Frances Ryan is a journalist and political researcher. She writes regularly for the Guardian, New Statesman, and others on disability, feminism, and most areas of equality you throw at her. She has a doctorate in inequality in education. Her website is here.

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Commons Confidential: Dave's picnic with Dacre

Revenge is a dish best served cold from a wicker hamper.

Sulking David Cameron can’t forgive the Daily Mail editor, Paul Dacre, for his role in his downfall. The unrelenting hostility of the self-appointed voice of Middle England to the Remain cause felt pivotal to the defeat. So, what a glorious coincidence it was that they found themselves picnicking a couple of motors apart before England beat Scotland at Twickenham. My snout recalled Cameron studiously peering in the opposite direction. On Dacre’s face was the smile of an assassin. Revenge is a dish best served cold from a wicker hamper.

The good news is that since Jeremy Corbyn let Theresa May off the Budget hook at Prime Minister’s Questions, most of his MPs no longer hate him. The bad news is that many now openly express their pity. It is whispered that Corbyn’s office made it clear that he didn’t wish to sit next to Tony Blair at the unveiling of the Iraq and Afghanistan war memorial in London. His desire for distance was probably reciprocated, as Comrade Corbyn wanted Brigadier Blair to be charged with war crimes. Fighting old battles is easier than beating the Tories.

Brexit is a ticket to travel. The Independent Parliamentary Standards Authority is lifting its three-trip cap on funded journeys to Europe for MPs. The idea of paying for as many cross-Channel visits as a politician can enjoy reminds me of Denis MacShane. Under the old limits, he ended up in the clink for fiddling accounts to fund his Continental missionary work. If the new rule was applied retrospectively, perhaps the former Labour minister should be entitled to get his seat back and compensation?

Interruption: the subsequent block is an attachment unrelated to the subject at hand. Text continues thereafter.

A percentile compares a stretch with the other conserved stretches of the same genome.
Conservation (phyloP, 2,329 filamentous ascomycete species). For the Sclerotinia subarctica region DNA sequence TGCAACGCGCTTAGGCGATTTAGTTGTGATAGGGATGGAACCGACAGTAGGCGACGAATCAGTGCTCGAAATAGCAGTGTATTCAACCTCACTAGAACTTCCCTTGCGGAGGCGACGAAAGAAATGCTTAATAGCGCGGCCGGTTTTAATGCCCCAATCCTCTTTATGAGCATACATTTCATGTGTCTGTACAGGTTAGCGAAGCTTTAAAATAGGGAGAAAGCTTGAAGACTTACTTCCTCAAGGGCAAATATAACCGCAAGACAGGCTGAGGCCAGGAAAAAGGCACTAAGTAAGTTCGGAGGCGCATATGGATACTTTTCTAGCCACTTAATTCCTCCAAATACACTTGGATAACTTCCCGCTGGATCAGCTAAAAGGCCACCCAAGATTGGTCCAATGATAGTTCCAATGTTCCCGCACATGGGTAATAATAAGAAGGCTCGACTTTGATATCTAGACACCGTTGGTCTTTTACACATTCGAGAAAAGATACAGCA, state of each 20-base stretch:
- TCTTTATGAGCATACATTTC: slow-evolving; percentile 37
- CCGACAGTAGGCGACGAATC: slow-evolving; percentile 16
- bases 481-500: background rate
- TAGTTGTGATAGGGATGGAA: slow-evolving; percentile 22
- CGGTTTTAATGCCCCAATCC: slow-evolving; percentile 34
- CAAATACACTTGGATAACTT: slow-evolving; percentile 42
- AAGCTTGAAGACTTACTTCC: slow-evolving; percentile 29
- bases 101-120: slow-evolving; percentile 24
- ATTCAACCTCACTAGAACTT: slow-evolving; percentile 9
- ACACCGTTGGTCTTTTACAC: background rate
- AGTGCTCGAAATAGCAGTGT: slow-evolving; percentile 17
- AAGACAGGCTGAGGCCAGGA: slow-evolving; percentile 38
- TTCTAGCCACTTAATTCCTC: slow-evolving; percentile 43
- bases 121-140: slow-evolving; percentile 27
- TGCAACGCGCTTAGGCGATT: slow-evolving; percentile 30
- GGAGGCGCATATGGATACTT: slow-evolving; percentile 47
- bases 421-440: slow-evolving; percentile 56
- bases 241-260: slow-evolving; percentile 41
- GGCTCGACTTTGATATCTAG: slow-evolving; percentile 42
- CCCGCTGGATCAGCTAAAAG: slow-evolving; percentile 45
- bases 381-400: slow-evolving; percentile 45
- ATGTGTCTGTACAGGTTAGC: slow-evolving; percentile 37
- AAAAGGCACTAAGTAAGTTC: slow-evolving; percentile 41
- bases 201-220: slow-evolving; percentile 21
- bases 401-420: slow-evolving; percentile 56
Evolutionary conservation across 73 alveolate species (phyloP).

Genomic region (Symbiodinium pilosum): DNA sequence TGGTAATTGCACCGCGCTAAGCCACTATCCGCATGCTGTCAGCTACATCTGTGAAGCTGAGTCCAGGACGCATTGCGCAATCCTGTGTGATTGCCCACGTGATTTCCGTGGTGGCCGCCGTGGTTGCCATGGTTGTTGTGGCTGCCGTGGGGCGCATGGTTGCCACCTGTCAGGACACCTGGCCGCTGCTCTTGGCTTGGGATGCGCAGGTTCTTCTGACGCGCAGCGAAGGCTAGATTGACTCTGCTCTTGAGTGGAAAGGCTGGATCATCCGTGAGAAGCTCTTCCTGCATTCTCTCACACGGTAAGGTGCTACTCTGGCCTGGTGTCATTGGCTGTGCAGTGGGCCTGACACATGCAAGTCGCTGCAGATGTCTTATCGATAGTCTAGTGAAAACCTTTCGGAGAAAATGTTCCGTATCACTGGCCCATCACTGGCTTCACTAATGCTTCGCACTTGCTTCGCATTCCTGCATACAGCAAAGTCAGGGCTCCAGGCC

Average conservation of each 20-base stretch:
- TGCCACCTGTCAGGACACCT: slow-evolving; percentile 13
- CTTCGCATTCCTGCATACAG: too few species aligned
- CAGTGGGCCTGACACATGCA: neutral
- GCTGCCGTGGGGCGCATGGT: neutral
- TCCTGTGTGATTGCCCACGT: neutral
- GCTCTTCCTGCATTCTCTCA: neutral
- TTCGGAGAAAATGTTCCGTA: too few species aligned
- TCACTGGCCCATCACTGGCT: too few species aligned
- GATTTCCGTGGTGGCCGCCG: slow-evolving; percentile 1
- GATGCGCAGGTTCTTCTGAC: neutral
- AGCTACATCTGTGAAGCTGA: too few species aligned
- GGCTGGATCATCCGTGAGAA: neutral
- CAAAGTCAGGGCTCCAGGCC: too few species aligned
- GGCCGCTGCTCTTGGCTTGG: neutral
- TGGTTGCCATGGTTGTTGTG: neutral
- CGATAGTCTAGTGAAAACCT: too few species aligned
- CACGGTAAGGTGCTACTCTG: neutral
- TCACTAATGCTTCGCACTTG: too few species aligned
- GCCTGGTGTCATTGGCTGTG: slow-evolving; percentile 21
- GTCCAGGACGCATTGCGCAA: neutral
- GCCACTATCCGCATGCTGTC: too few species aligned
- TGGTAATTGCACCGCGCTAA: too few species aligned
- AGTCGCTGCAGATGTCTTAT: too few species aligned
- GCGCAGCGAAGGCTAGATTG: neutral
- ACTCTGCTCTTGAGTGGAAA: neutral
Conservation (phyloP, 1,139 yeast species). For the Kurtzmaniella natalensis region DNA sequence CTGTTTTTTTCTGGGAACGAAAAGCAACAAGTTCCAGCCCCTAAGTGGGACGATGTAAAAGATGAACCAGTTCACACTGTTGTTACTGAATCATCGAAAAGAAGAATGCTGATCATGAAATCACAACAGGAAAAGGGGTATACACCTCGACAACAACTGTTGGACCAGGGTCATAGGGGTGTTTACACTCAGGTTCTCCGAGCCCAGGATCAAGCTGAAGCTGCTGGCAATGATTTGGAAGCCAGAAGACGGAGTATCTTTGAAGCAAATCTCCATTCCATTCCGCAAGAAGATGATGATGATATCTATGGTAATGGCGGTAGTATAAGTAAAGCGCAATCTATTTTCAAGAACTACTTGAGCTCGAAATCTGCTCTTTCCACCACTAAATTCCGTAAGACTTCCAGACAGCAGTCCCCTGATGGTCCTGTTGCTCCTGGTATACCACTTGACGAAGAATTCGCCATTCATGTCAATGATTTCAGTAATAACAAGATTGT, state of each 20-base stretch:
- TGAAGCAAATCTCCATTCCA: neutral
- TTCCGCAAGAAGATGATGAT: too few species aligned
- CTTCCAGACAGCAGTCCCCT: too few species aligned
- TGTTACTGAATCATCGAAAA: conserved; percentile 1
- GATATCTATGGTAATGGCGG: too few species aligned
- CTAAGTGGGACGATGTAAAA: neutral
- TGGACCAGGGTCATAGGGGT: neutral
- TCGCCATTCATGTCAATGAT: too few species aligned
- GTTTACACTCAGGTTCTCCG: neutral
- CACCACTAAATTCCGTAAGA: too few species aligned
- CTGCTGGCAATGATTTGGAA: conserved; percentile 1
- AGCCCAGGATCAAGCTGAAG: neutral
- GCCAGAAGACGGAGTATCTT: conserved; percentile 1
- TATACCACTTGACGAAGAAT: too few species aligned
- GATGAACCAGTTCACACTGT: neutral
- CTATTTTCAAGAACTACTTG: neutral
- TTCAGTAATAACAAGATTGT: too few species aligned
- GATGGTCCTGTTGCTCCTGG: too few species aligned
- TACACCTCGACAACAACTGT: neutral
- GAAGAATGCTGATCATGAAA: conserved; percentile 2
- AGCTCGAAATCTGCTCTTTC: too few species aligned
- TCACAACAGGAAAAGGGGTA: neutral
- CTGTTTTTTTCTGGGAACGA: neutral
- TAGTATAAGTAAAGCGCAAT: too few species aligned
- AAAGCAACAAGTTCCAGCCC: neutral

The word in Ukip is that Paul Nuttall, OBE VC KG – the ridiculed former Premier League professional footballer and England 1966 World Cup winner – has cold feet after his Stoke mauling about standing in a by-election in Leigh (assuming that Andy Burnham is elected mayor of Greater Manchester in May). The electorate already knows his Walter Mitty act too well.

A senior Labour MP, who demanded anonymity, revealed that she had received a letter after Leicester’s Keith Vaz paid men to entertain him. Vaz had posed as Jim the washing machine man. Why, asked the complainant, wasn’t this second job listed in the register of members’ interests? She’s avoiding writing a reply.

Years ago, this column unearthed and ridiculed the early journalism of George Osborne, who must be the least qualified newspaper editor in history. The cabinet lackey Ben “Selwyn” Gummer’s feeble intervention in the Osborne debate has put him on our radar. We are now watching him and will be reporting back. My snouts are already unearthing interesting information.

Kevin Maguire is the associate editor (politics) of the Daily Mirror

Kevin Maguire is Associate Editor (Politics) on the Daily Mirror and author of our Commons Confidential column on the high politics and low life in Westminster. An award-winning journalist, he is in frequent demand on television and radio and co-authored a book on great parliamentary scandals. He was formerly Chief Reporter on the Guardian and Labour Correspondent on the Daily Telegraph.

This article first appeared in the 23 March 2017 issue of the New Statesman, Trump's permanent revolution